2) Nigel Pennick, Celtic Sacred Landscapes, Thames and Hudson, 1996/2000. Note that according to Ronald Hutton, the ogham alphabet is no longer thought to have been linked to trees. See Blood and Mistletoe, the History of the Druids in Britain, Yale University Press, 2009.
3) Graham Harvey, Animism, Respecting the Living World, Hurst, 2005.
4) Matthew Hall, Plants as Persons, A Philosophical Botany, Suny Press, 2011.
5) Reminiscences of Life in the Parish of Street, Somersetshire, dated 1909, pp25-26, written by an “old inhabitant” William Pursey of Street 1836-1919.
I’d also like to ‘re-blog’ the following story about a remarkable ancient oak tree:
The Pontfadog Oak
One victim of the extreme weather of Spring 2012 was a venerable tree, thought to be around 1,200 years old. The Pontfadog Oak, near Chirk in North Wales, had been covered in heavy snow. Then, on the 18th April, ‘it’ -the inanimate pronoun feels wrong here, ‘s/he’ might be better?- was felled by an exceptional gale. This was a remarkable tree, with a girth of 42 feet (12.9 metres). Six people were able to sit round a table inside its hollow trunk. Owain Gwynedd is said to have gathered his troops here in 1157, before defeating the English King Henry II at the battle of Crogen nearby.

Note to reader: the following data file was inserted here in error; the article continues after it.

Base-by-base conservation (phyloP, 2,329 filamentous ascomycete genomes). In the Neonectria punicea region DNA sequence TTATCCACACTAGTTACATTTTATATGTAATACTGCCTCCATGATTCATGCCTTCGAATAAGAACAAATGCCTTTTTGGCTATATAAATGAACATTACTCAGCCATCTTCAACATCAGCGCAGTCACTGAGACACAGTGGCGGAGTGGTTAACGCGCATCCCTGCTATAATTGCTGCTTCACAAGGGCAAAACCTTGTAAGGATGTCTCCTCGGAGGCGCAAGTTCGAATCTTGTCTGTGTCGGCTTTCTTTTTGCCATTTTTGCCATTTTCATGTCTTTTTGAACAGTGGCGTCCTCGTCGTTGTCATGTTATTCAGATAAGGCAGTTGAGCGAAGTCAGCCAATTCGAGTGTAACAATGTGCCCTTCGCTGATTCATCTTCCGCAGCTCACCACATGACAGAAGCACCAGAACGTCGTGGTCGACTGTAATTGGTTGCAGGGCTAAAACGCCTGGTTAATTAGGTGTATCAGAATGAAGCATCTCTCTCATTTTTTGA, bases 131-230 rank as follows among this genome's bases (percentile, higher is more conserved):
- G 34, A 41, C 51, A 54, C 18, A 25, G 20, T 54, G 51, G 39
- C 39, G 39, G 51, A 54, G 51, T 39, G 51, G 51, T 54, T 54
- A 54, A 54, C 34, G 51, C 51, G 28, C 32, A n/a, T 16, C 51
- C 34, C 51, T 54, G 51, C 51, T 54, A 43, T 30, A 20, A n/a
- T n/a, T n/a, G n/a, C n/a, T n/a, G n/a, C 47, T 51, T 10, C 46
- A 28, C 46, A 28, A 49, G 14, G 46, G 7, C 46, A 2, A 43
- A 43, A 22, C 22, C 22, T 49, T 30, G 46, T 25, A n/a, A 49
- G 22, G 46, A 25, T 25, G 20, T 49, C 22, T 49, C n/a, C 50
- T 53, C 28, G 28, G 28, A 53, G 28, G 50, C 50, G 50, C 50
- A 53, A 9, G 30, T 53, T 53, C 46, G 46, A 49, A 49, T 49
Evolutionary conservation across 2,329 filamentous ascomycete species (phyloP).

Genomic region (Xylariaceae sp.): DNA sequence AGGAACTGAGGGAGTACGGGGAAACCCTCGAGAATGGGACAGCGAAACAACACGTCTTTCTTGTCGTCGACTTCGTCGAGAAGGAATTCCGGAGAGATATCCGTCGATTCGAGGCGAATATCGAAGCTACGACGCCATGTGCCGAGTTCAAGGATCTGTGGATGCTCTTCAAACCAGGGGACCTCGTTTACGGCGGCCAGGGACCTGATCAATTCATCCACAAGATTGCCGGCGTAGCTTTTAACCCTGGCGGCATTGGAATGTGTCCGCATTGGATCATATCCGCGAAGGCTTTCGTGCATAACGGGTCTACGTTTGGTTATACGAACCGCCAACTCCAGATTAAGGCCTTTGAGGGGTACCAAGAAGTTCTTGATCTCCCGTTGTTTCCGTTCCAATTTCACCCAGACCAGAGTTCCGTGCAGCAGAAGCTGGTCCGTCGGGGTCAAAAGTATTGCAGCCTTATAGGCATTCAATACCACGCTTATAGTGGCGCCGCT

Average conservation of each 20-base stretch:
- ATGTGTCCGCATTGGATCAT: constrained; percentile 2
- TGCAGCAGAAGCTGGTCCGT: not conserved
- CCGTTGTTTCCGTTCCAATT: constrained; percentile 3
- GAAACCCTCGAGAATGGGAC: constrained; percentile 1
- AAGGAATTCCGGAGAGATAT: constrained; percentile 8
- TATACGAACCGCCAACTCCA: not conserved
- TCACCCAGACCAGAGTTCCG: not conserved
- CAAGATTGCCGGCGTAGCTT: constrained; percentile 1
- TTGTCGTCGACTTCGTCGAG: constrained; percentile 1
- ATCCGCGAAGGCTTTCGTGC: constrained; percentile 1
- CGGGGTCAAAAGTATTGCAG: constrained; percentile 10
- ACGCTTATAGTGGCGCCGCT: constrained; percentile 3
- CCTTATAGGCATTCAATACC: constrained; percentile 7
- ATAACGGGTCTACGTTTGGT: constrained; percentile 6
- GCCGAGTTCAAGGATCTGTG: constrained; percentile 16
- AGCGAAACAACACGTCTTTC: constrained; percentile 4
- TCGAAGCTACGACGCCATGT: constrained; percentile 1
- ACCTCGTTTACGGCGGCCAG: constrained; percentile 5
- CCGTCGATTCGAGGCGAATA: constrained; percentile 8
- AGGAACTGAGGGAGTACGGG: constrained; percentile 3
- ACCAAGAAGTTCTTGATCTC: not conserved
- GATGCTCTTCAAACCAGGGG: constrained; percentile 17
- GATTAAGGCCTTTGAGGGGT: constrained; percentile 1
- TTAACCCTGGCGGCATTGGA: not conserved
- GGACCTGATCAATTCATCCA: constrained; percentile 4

On the day the tree fell, many local humans came to pay their respects. ‘It was like a wake’. Tears were shed. Everyone at the Woodland Trust for Wales/Coed Cadw was ‘devastated’. One woman said that ‘it was like losing an old friend’. An Ancient Tree Forum recommendation to shore the old tree up (at a cost of only £5,700) had not been acted upon, and there’s now a call for a state resting place for the tree’s remains. Jill Butler from Coed Cadw writes: ‘every day of its long life it has provided oxygen, cleaned the air, provided one of the most important habitats of biodiversity … and been an icon for this part of Wales’. Acorns have been collected (doubtless by Jays and Squirrels as well as humans), and micro-propagation may be possible from live material. “The King is dead, Long Live the King.” The Pontfadog Oak was clearly a person, a charismatic member of a multi-species community, an emblematic marker of place, and a living place in hir (rather than ‘its’?) own right.